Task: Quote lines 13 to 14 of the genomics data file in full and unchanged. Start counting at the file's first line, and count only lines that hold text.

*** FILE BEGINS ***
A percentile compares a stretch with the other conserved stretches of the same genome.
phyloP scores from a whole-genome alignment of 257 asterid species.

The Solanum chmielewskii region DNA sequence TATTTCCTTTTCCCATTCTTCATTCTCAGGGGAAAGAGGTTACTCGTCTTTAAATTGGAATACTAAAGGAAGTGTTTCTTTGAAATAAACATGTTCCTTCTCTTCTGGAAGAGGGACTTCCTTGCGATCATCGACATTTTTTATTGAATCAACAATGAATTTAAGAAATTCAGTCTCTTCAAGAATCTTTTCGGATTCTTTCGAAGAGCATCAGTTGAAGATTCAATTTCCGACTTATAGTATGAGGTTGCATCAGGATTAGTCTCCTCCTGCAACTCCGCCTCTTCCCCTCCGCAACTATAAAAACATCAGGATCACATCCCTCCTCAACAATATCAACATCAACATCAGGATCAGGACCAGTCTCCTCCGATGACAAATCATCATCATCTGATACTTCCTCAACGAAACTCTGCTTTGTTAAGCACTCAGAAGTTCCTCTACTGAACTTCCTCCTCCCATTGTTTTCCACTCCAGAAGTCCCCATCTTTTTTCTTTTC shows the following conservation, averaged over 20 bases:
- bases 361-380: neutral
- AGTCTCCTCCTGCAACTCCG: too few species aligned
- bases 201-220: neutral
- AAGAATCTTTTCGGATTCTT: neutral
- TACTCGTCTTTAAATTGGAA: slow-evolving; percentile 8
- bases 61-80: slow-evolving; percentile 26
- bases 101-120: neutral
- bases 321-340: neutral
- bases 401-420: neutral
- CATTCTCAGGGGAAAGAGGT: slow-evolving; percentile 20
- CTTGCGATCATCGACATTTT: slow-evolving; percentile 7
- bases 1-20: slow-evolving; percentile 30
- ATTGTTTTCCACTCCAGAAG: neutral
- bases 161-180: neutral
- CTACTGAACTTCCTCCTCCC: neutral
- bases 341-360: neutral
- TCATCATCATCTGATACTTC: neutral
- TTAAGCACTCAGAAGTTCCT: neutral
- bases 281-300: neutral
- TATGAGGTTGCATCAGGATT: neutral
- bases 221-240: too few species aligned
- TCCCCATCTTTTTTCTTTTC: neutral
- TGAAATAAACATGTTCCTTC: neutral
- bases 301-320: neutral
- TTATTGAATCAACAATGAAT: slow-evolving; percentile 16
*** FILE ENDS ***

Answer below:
- CATTCTCAGGGGAAAGAGGT: slow-evolving; percentile 20
- CTTGCGATCATCGACATTTT: slow-evolving; percentile 7